The Met Opera’s latest faithful revival of Franco Zeffirelli’s 1987 production remains a sight to behold along with every other sensory overload you can imagine as the volume is most definitely turned up to 11 and beyond.
In legendary Peking, any prince seeking to marry Princess Turandot (Liudmyla Monastyrska) must answer three riddles: if he fails, he will die. Among the crowd Calàf (Yonghoon Lee) discovers his long-lost father, Timur (Ferruccio Furlanetto). As the latest failed suitor goes to his death, the crowd implore the princess to spare him, but she orders the execution to proceed. Calàf is transfixed by her beauty and decides to win her heart. Timor and the slave girl Liù (Ermonela Jaho) as well as the ministers Ping, Pang, and Pong try to discourage him.
Whilst the three ministers dream of their country homes, the noise of the gathering crowd draws them back to reality as Turandot arrives for the riddle ceremony. After Calàf answers all three correctly, the princess begs her father, the Emperor, not to give her to the stranger. Calàf offers her a challenge of his own: if she can learn his name by dawn, he will forfeit his life.
Whilst the ministers try to bribe Calàf to leave the city, soldiers drag in Timur and Liù who refuse to reveal his identity. Turandot confronts Calàf who impetuously kisses her. Feeling emotion for the first time, the ice maiden appears to melt and Calàf reveals his true identity: as dawn breaks and the court assembles, will true love really come to the fore?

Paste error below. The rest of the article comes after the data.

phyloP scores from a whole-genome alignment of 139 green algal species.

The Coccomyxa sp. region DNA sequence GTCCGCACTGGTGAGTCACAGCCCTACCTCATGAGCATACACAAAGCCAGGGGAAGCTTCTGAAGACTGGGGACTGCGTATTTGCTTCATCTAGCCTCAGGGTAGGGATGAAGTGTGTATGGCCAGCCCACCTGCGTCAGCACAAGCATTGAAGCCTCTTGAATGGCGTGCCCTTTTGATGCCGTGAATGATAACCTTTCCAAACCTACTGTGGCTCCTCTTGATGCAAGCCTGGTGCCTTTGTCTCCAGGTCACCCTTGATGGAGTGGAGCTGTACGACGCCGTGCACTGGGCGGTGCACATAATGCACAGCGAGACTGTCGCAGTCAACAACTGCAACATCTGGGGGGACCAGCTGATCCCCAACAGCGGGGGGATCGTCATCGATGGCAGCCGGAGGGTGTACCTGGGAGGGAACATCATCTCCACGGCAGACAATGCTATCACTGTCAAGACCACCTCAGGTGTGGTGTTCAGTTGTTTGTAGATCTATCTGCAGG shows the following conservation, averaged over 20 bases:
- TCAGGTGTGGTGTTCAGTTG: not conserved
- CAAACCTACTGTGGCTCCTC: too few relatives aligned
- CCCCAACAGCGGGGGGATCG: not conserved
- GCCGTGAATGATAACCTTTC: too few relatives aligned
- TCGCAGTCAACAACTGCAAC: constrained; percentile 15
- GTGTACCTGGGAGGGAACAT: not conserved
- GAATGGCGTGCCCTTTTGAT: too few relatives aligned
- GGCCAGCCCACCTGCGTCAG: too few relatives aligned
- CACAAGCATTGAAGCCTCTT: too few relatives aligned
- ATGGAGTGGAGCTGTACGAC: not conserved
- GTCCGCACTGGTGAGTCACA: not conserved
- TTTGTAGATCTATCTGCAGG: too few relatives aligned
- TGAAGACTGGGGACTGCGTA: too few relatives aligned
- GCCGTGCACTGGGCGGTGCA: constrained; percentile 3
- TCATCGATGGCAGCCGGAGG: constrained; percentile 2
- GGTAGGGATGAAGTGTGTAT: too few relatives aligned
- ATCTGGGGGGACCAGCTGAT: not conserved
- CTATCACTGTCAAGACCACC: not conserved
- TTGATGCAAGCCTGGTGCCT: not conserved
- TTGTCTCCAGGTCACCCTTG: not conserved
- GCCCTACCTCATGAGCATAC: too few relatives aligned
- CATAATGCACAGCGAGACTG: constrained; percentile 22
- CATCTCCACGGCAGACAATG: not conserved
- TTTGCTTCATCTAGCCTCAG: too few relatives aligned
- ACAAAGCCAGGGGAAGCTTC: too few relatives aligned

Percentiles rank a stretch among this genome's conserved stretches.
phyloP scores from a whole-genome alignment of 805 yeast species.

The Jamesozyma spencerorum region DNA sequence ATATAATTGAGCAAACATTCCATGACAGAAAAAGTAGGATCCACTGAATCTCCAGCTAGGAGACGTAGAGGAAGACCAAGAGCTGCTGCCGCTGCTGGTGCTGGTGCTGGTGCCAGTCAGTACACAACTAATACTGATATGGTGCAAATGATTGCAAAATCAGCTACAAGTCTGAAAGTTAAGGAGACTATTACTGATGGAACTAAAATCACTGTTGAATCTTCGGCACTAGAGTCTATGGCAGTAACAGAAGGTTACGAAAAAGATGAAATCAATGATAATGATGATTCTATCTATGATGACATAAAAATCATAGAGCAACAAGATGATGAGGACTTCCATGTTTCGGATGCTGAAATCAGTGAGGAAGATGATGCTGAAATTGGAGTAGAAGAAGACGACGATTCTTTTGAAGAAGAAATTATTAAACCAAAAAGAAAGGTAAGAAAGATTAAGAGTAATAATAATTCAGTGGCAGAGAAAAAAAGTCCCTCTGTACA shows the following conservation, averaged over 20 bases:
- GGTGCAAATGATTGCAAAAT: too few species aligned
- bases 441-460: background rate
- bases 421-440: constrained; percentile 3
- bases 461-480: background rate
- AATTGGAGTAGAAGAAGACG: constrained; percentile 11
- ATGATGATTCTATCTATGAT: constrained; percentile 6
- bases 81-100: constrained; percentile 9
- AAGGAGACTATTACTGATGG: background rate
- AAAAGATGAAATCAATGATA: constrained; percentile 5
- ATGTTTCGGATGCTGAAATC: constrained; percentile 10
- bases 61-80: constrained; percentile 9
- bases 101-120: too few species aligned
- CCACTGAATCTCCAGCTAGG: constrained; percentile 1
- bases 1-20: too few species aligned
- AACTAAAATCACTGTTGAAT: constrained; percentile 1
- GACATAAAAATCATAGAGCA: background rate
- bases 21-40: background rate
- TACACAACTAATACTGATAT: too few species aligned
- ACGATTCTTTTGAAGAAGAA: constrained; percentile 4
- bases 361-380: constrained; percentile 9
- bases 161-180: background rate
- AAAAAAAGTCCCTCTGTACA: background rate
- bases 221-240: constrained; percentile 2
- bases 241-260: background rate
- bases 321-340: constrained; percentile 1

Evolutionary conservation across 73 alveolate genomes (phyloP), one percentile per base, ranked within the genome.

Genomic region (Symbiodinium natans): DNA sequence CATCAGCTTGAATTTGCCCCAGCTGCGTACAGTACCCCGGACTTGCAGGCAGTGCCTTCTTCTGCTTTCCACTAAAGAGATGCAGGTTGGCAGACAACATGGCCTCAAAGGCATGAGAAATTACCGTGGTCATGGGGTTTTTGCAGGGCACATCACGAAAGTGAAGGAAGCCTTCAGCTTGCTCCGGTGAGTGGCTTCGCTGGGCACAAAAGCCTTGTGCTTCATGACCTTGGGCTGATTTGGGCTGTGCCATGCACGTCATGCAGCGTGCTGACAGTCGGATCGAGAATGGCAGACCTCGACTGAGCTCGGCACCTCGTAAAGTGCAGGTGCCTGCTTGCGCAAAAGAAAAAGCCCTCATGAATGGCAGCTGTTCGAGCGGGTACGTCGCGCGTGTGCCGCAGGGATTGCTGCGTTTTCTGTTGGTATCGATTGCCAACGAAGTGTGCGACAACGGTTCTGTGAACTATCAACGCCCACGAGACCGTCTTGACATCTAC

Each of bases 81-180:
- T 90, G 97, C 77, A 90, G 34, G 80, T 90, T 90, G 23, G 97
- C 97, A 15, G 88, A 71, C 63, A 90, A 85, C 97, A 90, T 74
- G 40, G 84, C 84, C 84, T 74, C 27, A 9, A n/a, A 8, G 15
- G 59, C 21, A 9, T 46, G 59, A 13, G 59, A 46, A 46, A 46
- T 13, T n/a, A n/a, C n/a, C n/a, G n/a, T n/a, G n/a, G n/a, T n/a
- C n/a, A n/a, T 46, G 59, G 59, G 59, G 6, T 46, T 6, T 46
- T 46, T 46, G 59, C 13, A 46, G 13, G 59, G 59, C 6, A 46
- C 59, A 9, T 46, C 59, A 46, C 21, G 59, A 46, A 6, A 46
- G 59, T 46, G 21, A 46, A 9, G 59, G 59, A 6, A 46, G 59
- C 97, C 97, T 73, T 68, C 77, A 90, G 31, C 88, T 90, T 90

Zeffirelli’s fantasy setting of a Chinese imperial court provides the greatest spectacle of all with no expense spared in its gilded terraces and cleverly lit water features, as it stands in towering majesty on the stage taking advantage of all the available technology the Met has to offer: the construction time between Act I and Act II alone results in a 45-minute interval.
The court itself is replete with everyone you can imagine from liveried attendants through to ladies in waiting; from dancers through to acrobats; whilst lower down countless peasants gather, their darker dress reflective of their poverty and mood, to create a wondrous chorus that in conjunction with the orchestra, led with some panache by conductor Marco Armiliato, blows you away at every turn. For all the wonderful music that Puccini has provided here – bearing in mind it was unfinished at his death and was completed from his detailed notes – Zeffirelli matched in terms of action and drama which remains impressive as we approach the third anniversary of his death.
The principal singers are all up to the task vocally and in terms of tonight’s production, well beyond that too. Lee’s strong and determined voice grew from Act I as the ardour and confidence of Calàf increases and his ‘Nessun Dorma’ ranked well alongside the many famous names that have preceded him in the role.
Liudmyla Monastyrska was truly imperious and demonstrated well the extent of her vocal range in some demanding arias, whilst Furlanetto initially provided a friendly presence before bursting into life as tragedy unfolded. The standout for me was Ermonela Jaho who as the loyal and smitten Liù sung delightfully throughout with her Act I ‘Signore, ascolta’ deservedly receiving audience applause.
Special mention to costume designers Anna Anni and Dada Saligeri whose attention to detail was outstanding and to choreographer Chiang Ching who brought this enormous cast together as one in what was a visual delight.
The Metropolitan Opera are live streaming a number of their productions throughout their 2021-22 season, further details https://www.metopera.org/
Reviewer: Mark Davoren
Reviewed: 7th May 2022
North West End UK Rating: ★★★★★